Data were extracted from the included studies using a standardized form. We compiled information on the following elements of study details: (1) study characteristics (authors, year of publication, duration of patient recruitment, affiliation, country of origin, study design), (2) demographic characteristics (sample size, male to female patient ratio, patient age at initial spinal sonography, and study population), and (3) use of spinal magnetic resonance imaging (MRI) as a reference standard. The following data on cutaneous stigmata was also extracted: (1) type of cutaneous stigmata, categorized into 3 groups (low risk [ie, simple dimple or deviated gluteal fold], intermediate risk [ie, vascular discoloration with or without low-risk stigmata], and high risk [ie, atypical dimple, hypertrichosis, pedunculated skin tag, fibroma pendulum, and any midline mass including lipoma]), and (2) number of cutaneous stigmata (ie, single vs combined). Finally, we extracted the following data on clinical outcomes: (1) number of patients who had any abnormal ultrasonography findings; (2) definition of tethered cord, low-lying conus medullaris level, and thick filum terminale; (3) number of patients with definite abnormal ultrasonography results after excluding any borderline findings (ie, borderline conus medullaris level or prominent filum terminale) or normal variations (ie, filar cyst); (4) number of patients diagnosed with OSD after excluding any borderline abnormal findings and normal variations; (5) individual types of OSD; and (6) number of patients managed with neurosurgery for OSD and their neurologic symptoms.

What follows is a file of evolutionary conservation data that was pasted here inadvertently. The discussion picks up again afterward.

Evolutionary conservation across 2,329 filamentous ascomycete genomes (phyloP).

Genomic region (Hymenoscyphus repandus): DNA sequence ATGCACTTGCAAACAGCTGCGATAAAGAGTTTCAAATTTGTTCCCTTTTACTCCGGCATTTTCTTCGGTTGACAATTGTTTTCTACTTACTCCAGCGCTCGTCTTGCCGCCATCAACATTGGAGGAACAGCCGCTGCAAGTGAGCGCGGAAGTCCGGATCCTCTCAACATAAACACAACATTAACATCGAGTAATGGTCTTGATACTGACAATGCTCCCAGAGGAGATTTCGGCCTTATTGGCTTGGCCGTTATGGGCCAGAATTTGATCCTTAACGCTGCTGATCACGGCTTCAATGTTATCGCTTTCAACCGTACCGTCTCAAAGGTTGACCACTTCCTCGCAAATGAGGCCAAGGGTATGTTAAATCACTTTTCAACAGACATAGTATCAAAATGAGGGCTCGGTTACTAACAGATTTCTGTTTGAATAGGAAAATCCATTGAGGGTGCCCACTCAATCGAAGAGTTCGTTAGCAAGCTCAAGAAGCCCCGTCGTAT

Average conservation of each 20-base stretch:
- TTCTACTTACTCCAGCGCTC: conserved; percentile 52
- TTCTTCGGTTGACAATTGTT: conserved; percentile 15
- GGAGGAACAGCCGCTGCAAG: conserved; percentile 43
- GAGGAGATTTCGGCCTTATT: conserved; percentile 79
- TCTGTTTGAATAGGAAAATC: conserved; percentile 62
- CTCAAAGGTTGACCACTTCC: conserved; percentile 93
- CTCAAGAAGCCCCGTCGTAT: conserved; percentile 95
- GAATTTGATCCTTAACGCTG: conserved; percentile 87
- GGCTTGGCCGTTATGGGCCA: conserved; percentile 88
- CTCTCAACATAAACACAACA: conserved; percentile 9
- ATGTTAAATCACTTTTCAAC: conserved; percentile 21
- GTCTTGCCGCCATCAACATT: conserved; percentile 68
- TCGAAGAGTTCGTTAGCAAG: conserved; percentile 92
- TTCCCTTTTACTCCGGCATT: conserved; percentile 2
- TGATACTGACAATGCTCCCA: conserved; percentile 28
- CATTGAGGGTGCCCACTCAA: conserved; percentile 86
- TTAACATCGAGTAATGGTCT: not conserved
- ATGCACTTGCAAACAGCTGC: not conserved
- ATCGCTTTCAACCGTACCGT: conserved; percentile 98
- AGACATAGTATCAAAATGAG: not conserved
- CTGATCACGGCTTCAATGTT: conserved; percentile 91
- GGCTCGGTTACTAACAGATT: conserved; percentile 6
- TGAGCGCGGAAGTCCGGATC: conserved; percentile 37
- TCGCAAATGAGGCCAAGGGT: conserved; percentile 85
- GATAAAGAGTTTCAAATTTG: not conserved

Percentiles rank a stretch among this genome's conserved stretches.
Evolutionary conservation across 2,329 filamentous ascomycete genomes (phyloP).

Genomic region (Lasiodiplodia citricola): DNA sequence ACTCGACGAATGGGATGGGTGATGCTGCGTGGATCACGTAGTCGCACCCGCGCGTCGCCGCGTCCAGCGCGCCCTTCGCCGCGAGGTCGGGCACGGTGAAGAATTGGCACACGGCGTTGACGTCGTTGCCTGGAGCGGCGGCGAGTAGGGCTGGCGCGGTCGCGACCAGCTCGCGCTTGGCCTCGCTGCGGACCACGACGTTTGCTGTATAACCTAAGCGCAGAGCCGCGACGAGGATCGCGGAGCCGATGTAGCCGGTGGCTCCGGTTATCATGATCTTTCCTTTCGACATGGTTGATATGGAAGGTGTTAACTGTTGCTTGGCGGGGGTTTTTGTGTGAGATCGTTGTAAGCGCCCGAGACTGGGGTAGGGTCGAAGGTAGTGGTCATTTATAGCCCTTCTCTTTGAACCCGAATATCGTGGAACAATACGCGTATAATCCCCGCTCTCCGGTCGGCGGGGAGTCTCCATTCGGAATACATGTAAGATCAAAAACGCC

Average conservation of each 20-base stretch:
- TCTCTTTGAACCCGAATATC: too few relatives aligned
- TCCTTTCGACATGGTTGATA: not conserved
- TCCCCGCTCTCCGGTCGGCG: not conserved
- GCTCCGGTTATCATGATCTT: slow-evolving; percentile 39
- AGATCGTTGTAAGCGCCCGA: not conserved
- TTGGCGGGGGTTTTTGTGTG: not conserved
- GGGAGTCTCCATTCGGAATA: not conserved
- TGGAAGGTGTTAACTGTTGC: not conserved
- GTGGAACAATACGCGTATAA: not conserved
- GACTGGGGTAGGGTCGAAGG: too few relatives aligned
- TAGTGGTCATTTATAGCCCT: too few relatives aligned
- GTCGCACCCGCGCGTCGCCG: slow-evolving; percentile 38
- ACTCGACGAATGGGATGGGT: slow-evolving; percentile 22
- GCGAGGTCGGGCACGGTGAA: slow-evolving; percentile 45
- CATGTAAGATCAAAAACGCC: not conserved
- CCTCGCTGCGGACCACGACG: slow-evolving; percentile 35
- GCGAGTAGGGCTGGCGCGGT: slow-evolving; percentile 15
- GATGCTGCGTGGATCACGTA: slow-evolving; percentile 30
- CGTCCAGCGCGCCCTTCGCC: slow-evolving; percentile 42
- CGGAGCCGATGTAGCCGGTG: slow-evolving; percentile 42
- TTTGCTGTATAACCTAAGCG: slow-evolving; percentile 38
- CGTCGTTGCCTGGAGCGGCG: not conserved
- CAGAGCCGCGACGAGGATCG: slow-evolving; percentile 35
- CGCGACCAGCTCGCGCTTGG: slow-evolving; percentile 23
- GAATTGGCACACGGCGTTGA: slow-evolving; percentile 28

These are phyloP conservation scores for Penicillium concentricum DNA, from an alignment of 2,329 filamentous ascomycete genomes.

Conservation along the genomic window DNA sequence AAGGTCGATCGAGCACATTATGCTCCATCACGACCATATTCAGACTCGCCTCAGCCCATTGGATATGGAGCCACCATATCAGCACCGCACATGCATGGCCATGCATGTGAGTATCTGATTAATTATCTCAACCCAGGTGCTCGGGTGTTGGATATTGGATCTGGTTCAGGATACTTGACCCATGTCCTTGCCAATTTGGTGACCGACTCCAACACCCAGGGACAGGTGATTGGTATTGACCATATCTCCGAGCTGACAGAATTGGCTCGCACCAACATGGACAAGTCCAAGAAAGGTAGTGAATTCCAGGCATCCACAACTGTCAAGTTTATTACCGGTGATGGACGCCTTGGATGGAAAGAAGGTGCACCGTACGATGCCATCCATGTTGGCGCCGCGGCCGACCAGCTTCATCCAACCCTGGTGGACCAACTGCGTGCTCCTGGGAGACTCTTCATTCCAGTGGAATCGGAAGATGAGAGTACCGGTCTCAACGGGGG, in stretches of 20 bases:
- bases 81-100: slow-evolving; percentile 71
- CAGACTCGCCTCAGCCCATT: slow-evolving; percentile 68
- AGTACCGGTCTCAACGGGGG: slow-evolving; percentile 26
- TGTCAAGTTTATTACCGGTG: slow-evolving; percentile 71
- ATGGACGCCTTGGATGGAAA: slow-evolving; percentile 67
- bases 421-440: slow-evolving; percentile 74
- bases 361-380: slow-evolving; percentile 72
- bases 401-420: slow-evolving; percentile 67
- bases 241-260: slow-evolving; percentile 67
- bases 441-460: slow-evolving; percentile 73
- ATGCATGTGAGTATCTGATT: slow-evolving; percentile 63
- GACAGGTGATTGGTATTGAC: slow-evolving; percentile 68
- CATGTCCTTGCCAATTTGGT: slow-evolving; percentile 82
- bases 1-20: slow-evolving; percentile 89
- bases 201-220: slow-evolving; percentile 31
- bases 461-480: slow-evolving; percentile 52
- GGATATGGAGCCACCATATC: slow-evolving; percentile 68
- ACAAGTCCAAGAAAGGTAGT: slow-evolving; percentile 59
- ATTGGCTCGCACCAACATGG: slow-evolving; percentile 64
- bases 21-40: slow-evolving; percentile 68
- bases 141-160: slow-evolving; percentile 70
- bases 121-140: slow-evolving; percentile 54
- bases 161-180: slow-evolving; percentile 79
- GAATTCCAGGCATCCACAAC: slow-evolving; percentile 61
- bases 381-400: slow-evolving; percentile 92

The primary outcomes of our current meta-analysis were the incidence of OSD among neonate or infant patients with cutaneous stigmata and the frequency of neurosurgical management among these cases. The secondary outcomes were the results of subgroup analyses for the primary outcomes according to the number (ie, single vs combined) and type (ie, simple dimple vs atypical dimple and 3 risk groups) of stigmata and whether a reference standard (ie, spinal MRI) was used for every patient with abnormal findings on spinal ultrasonography or for a proportion of patients with abnormal ultrasonography findings.
The pooled proportions obtained from the included studies were analyzed using the generalized linear mixed model and maximum likelihood method. We used the Hartung-Knapp-Sidik-Jonkman method to derive confidence interval.21 Heterogeneity was assessed using the inconsistency index (I2) established by Higgins et al,22 which reflects the percentage of variation across studies that is caused by heterogeneity rather than chance. The values of more than 50% indicating the presence of substantial heterogeneity. To address possible publication bias, a funnel plot was visually evaluated and the Egger test which is a test for asymmetry of the funnel plot was used for the statistical assessment.23 The meta package in R version 3.6.2 (R Project for Statistical Computing) was used. Statistical significance was set at P <.05, and all tests were 2-tailed.